See also: Analytics and Survival in the Data Age  

Are there other trends you would add to the list? Share them here!

Industry’s Biggest Data Blind Spot

For the past 10 years, the insurance industry has been handcuffed by the weather data that’s been available to it – primarily satellite and radar. Although important, these tools leave insurers with a blind spot because they lack visibility into what is happening on the ground. Because of these shortcomings, insurance companies are facing unprecedented litigation and increases in premiums. To solve the problem, we must first review the current situation as well as what solutions have been proposed to resolve this data blind spot.

Why Satellite and Radar Aren’t Enough

While satellites and radar tell us a lot about the weather and are needed to forecast broad patterns, they leave large blind spots when gathering information about exactly what is happening on the ground. Current solutions only estimate what’s happening in the clouds and then predict an expected zone of impact, which can be very different than the actual zone of impact. As many know from experience, it is common for storms to have pockets with more intense storm damage, known as hyper-local storms.

See also: Why Exactly Does Big Data Matter?  

The Rise of the Storm-Chasing Contractor

In recent years, the industry has also been beleaguered with a new obstacle: the storm-chasing contractor. These companies target areas that have been hit by a storm with ads on Craigslist and the like. They also exploit insurer’s blind spots by canvassing the area and making homeowners believe there was damage, regardless of whether damage actually occurred. This practice can leave the homeowner with hefty (and unnecessary) bills, hurt the entire industry and lead to higher litigation costs.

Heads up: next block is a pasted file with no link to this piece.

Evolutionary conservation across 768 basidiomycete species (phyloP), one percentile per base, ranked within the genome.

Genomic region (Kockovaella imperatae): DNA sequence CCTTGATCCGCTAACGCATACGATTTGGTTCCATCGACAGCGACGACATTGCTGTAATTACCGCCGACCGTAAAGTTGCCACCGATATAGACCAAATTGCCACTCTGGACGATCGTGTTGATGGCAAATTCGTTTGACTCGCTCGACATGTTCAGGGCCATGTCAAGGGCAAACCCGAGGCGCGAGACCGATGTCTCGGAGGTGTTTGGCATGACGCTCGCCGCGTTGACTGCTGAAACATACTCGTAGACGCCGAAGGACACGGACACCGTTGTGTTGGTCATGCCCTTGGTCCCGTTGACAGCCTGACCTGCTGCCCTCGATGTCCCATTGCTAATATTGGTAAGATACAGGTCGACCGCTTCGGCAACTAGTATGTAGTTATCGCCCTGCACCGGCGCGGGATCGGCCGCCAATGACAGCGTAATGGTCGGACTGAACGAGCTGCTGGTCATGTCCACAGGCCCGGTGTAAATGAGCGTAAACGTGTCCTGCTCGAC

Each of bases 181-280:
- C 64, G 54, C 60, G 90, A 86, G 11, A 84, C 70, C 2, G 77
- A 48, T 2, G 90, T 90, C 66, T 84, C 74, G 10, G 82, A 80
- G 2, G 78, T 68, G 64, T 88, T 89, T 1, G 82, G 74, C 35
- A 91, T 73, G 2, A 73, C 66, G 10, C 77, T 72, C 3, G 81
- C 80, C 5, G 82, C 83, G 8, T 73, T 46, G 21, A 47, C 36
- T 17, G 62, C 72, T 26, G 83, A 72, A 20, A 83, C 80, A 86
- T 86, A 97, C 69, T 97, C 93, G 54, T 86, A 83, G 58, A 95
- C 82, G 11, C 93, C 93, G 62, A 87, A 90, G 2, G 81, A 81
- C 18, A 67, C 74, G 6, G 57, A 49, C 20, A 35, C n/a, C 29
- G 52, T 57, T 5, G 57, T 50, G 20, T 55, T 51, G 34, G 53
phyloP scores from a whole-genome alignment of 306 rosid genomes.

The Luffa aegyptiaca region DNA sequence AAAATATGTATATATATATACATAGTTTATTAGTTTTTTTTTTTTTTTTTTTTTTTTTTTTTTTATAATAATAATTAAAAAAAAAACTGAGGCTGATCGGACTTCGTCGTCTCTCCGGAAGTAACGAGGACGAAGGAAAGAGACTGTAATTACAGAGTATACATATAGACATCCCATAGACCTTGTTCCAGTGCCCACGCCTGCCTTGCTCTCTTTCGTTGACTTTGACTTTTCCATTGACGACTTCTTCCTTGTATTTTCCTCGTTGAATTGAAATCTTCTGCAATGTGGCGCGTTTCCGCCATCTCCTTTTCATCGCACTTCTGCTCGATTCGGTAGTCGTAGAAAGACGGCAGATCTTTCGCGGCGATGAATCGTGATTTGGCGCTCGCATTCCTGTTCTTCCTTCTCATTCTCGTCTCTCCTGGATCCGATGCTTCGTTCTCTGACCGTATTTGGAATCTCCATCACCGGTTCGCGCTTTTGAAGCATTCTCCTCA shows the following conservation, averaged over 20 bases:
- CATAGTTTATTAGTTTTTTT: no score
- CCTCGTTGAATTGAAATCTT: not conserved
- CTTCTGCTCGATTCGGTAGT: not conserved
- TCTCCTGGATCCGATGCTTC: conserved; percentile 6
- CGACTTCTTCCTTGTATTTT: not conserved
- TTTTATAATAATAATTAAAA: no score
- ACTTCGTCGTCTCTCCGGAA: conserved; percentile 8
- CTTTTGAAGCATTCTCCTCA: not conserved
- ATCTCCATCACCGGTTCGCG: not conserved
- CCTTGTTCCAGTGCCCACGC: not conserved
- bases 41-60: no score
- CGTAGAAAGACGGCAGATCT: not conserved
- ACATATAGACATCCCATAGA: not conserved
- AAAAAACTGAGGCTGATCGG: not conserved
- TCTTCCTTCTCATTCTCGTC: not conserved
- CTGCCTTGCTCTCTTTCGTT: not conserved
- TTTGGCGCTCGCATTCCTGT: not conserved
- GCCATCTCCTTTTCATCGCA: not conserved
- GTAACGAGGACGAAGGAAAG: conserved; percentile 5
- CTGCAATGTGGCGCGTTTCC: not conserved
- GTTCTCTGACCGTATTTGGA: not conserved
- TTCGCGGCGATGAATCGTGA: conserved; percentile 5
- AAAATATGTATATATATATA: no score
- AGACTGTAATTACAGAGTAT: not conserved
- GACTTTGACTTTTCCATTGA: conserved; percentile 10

Attempts to Solve the Data Blind Spot

Many companies have proposed solutions that aim to solve the insurance industry’s data blind spot. Could a possible solution lie in building better algorithms using existing data? Realistically, if the only improvement made is to the current models or algorithms using existing data, there’s no real improvement because the data the algorithm is using still has gaps. Algorithms will continue to create a flawed output and will have no improved ability to create an actionable result. The answer must lie in a marked improvement in the foundational data.

If better data is required to solve this blind spot, one might think that a crowd-sourced data source would be the best alternative. On the surface, this solution may appear to be a good option because it collects millions of measurements that are otherwise unavailable. The reality is that big data is only relevant when you can build true value out of the entire data set and, while cell phones provide millions of measurements, the resulting cleaned data remains too inaccurate for crowd-sourced weather data to provide a reliable dataset.